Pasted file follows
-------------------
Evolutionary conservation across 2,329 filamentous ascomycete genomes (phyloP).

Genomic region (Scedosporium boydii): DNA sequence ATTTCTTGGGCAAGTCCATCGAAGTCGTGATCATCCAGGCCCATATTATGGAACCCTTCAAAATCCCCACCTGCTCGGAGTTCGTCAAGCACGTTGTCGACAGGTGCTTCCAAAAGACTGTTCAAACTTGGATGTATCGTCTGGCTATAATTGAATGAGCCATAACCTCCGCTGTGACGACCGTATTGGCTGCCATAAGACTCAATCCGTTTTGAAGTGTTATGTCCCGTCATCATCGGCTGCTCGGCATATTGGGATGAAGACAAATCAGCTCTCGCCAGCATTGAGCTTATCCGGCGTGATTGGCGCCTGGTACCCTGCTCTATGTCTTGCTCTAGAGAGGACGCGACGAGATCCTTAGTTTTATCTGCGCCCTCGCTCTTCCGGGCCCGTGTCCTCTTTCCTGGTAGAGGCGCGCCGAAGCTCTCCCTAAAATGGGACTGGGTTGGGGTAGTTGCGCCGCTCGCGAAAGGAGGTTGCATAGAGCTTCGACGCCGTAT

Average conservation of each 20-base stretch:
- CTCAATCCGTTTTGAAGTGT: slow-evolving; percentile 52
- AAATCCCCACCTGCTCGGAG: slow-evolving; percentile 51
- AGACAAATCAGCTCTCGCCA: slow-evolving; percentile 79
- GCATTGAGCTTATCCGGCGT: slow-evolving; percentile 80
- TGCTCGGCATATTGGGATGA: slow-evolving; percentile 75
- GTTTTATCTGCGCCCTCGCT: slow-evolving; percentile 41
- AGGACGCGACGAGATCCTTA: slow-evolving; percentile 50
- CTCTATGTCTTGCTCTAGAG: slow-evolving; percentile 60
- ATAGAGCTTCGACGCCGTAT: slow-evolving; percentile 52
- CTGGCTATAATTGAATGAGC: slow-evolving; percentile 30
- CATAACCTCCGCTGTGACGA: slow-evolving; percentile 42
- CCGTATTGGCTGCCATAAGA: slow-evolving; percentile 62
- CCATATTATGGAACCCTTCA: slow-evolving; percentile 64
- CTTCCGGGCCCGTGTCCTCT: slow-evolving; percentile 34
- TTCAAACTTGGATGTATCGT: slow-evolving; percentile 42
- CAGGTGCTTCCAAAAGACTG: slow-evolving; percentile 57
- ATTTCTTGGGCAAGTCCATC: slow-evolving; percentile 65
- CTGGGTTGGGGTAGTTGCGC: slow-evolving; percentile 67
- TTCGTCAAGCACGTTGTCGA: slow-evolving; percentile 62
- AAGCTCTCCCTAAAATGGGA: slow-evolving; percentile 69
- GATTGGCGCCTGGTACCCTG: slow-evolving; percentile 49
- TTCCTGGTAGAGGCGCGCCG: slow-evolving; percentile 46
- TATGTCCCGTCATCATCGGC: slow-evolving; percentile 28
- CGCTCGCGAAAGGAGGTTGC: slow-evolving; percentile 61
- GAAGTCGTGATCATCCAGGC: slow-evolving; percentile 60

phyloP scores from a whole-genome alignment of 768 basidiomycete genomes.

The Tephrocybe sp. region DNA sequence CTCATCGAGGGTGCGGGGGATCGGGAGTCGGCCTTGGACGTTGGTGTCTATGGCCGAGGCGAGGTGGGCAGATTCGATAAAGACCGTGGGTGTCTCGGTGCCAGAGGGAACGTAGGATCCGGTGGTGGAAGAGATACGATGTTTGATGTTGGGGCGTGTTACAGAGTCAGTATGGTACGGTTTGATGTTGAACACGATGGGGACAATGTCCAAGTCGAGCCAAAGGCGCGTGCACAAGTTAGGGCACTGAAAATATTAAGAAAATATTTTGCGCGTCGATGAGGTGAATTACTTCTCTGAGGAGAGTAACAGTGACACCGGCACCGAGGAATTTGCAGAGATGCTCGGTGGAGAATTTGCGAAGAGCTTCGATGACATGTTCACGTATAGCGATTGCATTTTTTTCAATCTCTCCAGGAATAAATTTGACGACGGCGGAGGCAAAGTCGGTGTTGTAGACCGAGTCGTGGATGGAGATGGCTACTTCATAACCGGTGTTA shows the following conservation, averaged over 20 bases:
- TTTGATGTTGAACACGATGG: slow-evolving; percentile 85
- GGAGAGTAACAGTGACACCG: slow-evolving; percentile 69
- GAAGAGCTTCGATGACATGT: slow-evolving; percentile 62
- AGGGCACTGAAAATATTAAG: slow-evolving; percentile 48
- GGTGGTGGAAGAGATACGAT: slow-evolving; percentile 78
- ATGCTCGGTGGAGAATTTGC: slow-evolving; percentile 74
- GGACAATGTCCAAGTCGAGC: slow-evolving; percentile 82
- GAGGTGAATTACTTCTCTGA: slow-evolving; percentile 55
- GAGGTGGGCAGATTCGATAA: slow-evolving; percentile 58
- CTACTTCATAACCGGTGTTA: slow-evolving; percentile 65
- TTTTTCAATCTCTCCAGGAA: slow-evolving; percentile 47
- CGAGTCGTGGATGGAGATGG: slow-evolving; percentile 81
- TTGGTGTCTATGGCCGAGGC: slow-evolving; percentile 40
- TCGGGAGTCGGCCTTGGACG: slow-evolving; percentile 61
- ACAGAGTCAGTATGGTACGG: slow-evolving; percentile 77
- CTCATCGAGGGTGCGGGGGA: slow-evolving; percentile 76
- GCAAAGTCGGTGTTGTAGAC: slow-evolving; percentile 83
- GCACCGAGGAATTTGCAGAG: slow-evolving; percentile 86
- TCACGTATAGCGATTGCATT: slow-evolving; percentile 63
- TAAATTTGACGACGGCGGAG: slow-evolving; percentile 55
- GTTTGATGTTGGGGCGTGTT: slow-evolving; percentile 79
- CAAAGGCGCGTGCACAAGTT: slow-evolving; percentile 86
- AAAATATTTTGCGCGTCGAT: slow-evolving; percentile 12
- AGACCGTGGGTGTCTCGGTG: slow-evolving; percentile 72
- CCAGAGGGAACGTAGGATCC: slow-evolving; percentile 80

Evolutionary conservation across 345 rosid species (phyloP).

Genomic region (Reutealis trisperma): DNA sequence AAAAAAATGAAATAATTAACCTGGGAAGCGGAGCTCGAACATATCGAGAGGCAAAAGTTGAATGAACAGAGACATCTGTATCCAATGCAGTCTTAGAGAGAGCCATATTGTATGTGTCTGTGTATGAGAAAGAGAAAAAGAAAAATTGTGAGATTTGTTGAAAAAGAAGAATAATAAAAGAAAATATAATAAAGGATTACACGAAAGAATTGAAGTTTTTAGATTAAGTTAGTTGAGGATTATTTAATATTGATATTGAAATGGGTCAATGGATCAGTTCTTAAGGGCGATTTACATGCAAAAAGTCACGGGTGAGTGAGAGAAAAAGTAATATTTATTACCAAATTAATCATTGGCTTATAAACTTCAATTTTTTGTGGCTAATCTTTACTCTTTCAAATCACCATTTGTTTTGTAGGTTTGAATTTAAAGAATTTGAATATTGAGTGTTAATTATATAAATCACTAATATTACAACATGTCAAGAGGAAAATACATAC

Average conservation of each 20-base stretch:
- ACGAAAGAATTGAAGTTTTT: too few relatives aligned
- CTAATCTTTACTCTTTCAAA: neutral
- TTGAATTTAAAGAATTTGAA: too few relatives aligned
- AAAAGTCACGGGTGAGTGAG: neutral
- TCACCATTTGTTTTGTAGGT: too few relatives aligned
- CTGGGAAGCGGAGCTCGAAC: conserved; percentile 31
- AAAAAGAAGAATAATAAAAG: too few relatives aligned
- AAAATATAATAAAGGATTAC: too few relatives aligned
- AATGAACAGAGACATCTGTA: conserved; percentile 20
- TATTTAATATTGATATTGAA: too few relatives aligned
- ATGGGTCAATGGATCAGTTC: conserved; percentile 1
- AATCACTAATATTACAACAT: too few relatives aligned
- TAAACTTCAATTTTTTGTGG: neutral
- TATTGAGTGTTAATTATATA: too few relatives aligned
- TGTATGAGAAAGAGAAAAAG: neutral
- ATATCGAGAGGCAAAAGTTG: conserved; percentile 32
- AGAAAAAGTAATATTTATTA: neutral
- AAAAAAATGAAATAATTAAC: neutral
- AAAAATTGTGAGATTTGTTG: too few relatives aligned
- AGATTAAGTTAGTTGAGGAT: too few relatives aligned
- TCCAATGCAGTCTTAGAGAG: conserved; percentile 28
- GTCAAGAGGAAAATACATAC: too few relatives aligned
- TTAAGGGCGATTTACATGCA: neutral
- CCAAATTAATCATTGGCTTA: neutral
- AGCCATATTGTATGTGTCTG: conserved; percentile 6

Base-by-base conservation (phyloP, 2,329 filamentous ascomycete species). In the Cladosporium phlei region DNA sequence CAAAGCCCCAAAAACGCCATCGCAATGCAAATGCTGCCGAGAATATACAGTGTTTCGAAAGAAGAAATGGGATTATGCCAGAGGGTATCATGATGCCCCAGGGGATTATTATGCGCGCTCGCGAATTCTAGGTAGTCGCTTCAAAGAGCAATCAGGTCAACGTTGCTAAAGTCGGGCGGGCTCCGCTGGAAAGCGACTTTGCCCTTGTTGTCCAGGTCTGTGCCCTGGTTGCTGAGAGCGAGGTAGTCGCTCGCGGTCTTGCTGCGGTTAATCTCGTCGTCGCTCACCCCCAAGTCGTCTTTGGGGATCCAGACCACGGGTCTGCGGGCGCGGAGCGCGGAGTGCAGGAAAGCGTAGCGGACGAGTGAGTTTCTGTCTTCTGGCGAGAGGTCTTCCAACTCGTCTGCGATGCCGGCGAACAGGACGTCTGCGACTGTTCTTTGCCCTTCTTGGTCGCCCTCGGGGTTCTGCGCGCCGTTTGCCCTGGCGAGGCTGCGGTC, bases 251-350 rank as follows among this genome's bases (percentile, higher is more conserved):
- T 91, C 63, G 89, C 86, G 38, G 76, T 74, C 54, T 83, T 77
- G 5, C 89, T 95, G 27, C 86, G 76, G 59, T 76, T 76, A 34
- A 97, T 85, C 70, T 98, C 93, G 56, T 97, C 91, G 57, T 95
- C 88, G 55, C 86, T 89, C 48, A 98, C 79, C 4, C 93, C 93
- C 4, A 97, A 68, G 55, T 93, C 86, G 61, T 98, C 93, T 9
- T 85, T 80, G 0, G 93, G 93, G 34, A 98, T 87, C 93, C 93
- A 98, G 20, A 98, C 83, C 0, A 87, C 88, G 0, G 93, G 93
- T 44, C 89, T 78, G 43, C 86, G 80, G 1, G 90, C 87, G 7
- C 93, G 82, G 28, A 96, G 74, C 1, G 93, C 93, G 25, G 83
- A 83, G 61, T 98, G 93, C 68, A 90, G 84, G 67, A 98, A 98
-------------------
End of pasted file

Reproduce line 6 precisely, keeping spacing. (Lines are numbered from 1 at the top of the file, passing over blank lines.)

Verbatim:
- AGACAAATCAGCTCTCGCCA: slow-evolving; percentile 79